I, You, and the Others


Ever since the beginning of times, Man has always sought to represent himself in various ways. We can trace back the appearance of human representation on the walls of prehistoric caves.

At that time, drawings show men in hunting scenes chasing wild animals, triumphing over them. At this early stage of human evolution, the aim of these drawings was hardly decoration. Hunting scenes showing gangs of men surrounding a large animal and working their weapons into it were supposed to help men achieve their goal hunting the animal.

For them, it was as if representing what they wished for would help make it occur in reality. The representation was thought to have magical effect on real events. The reproduction of the form of the self, as well, was a way for Man to emphasize his presence during a short life span. It was his way to tell the universe: “I was here”; a wishful trial against destiny’s erasing hand.

The Ancient Egyptians’ legacy is a rich source of human representation showing men and woman during various scenes of daily life. While Pharaohs, kings and queens are shown triumphing over enemies, offering libations to the gods or just standing or sitting solemnly, revealing their omnipotent status and gazing to infinity.

In paintings and wall reliefs, the style was very distinct. Ancient Egyptian artists chose to represent the human body from the side view for the lower part from the waist down to the feet, while for the upper body part, they drew the torso from a frontal view. Once again, face is of side view, eye frontal. This was naively interpreted by some to be due to a lack of rendition abilities of the ancient artists, a grave erroneous belief.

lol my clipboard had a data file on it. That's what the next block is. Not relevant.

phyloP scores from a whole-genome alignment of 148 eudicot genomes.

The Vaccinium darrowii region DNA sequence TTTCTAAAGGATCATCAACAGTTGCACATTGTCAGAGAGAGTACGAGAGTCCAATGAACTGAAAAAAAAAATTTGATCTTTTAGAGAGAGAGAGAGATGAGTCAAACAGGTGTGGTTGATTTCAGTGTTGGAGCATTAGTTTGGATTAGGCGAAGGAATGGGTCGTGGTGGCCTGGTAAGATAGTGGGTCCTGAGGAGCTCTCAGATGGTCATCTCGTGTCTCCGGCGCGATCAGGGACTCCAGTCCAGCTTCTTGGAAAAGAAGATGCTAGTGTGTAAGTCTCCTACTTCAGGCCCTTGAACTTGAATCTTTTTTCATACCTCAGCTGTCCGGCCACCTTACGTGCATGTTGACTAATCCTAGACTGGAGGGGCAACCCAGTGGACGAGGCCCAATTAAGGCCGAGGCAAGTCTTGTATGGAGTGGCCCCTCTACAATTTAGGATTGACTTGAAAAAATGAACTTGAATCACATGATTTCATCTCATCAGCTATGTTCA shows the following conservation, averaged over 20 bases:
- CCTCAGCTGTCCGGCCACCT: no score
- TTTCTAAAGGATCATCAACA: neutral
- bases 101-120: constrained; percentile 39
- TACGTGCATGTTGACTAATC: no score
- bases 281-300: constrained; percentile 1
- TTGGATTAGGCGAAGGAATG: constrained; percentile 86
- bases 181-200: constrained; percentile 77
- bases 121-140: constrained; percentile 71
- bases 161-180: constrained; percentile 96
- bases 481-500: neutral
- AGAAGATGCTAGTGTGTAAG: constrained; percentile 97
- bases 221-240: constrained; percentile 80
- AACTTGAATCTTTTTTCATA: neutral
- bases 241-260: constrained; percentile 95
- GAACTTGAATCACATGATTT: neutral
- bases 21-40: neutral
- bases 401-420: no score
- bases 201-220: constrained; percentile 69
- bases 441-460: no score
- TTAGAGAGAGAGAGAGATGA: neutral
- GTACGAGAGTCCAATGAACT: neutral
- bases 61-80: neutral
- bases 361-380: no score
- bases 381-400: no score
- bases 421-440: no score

This amazingly free interpretation reveals, if ever, reveals the advanced level of creativity and free thinking of the ancient Egyptian artists. They deliberately altered perspectives to render the human form from the best angle for each part of the body; thus, attaining an eagerly sought after level of aesthetic perfection.

The abilities of the artists for life-imitating drawings are proven through much evidence of less orthodox representation on sketch-like figures on papyri and ostraca where the artists used to practice. In such representations, artists expressed themselves freely and demonstrated their skills in lively renditions of the human body that was not tolerated for formal temple and funerary scenes.

Here again art uses the representation of the human body used instrumentally to serve a message that man wants to communicate to his fellows. The king is great; he is in the most perfect form, bigger than anybody else and dwells in the company of the gods. It is marketing in its most modern sense.

Photo Caption:

Ramses II triumphing over the enemies, relief from Memphis

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